Ninth Circuit Court Finds Against The Siegels And For Warners Over Superman Rights, But Confirms It Was Not Work-For-Hire
Bleeding Cool has received legal documents from the United States Court Of Appeal Ninth Circuit.
They show that, yesterday, the courts found against the estate of Jerry Siegel over rights to Superman, and for Warner Bros. and DC Comics.
Siegel's daughter Laura Siegel Larson, had brought a case against Warners in 2004, three years after making a deal with Warners over termination rights to the character, stating that there was no binding contract
However, in 2013, the Ninth Circuit ruled that Warners owned that character, decided that a letter signed in 2001 sent my attorney Marc Toberoff to DC Comics made for a legal contract and that the rights were transferred to DC/Warners. Laura appealed, stating the letter was signed ahead of a formal contract that was never agreed.
A hearing was held in November, and can be seen here.
And yesterday, the Ninth Circuit affirmed that decision by the district court and that "they did not err". They state that "Larson has failed to show that she was in any way prejudiced by the 2001 agreement, through which the Siegels reassigned the purportedly recaptured rights to DC in exchange for substantial compensation"
They also state that Larson's case that even if the letter was seen as a contract, it couldn't transfer the rights for Superboy and early Superman promotional ads, was invalid because when the letter was written, those termination rights were yet to be sought. And the 2001 agreement superseded those later attempts.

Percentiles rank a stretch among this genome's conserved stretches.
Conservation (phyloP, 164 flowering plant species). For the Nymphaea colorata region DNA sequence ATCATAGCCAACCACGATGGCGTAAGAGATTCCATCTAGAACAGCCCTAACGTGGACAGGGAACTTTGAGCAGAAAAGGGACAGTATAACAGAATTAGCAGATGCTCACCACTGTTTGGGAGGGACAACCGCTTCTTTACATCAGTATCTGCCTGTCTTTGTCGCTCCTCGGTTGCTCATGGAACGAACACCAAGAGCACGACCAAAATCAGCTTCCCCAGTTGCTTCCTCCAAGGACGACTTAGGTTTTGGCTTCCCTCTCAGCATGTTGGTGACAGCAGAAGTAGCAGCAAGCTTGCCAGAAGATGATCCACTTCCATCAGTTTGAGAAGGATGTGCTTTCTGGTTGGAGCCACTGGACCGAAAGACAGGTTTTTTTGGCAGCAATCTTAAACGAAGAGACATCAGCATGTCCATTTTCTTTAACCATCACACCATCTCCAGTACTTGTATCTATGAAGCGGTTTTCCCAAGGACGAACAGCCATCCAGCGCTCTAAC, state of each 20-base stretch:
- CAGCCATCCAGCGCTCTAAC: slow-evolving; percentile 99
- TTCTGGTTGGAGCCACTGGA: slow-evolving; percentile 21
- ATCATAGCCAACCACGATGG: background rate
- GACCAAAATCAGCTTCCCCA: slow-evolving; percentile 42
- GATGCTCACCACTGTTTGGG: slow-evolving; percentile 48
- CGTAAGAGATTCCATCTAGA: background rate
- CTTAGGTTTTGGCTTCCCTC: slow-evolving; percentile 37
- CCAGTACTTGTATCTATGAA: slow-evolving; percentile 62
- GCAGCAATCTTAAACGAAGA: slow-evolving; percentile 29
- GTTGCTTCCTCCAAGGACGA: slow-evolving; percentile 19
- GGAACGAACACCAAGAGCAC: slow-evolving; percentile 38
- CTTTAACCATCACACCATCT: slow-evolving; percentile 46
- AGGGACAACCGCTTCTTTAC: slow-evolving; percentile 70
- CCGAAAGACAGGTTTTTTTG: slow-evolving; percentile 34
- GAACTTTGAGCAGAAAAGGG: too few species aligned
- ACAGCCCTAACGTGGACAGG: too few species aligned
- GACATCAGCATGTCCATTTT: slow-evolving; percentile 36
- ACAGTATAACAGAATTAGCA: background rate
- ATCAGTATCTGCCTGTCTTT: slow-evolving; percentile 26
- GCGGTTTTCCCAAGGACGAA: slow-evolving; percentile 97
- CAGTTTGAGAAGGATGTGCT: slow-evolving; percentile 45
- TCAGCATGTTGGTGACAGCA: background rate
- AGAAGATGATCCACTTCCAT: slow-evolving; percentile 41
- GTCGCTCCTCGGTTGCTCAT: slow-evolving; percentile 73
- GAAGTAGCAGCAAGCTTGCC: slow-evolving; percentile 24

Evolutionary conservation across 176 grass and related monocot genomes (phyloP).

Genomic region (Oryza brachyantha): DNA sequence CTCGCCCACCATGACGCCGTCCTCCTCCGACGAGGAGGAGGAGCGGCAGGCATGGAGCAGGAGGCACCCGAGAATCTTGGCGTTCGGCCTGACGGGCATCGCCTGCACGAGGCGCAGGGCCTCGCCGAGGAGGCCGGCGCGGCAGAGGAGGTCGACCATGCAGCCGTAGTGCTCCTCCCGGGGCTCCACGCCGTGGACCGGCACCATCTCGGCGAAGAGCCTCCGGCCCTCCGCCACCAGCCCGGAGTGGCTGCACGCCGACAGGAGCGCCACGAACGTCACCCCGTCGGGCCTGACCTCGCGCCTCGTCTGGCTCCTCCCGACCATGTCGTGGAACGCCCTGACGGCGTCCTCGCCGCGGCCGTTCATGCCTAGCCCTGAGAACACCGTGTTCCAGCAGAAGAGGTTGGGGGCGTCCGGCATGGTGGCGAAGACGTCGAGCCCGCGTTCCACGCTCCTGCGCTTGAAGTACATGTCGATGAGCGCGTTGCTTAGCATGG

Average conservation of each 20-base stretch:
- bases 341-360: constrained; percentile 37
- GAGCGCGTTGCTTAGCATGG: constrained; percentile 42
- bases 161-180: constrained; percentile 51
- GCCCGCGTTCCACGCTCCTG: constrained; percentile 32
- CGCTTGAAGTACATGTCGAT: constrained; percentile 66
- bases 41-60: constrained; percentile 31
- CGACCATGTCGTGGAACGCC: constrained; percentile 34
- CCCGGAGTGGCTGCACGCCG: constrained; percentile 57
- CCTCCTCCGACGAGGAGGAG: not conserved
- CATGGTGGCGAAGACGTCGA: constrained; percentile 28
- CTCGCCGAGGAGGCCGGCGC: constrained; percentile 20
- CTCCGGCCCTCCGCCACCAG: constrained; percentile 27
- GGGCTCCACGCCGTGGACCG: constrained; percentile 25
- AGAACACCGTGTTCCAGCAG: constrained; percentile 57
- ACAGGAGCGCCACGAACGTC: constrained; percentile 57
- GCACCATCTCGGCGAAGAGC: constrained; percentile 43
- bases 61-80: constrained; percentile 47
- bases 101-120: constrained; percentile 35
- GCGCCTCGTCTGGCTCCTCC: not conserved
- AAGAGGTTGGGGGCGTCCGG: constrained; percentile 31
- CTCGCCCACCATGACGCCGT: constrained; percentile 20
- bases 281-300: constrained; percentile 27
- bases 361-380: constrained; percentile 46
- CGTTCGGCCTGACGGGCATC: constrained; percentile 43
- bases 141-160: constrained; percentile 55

They also rejected Larson's argument that her mother, Joanne Siegel, had rescinded the 2001 agreement, in letters sent in 2002 that "DC acquiesced in the rescission".
"As the district court noted, permitting Larson to raise these arguments now would substantially prejudice DC. Joanne Siegel has since died. DC would have to change its defense strategy, conduct new discovery, and the litigation would effectively have to begin all over."
But the court also rejected DC's argument that the district court "erred in amending its final judgment in Larson's favor on her first claim that, because the Superman copyrights did not arise from works made for hire, she validly terminated all prior grants of those copyrights in 1999. DC asks the court to revisit Judge Larson's earlier rulings that the Superman works were not made for hire, but we find no error in Judge Larson's finding that these works were not made at DC's "instance and expense.""
So while DC has won the war, they are left with the final affirmation that Superman was not a work-for-hire comic book…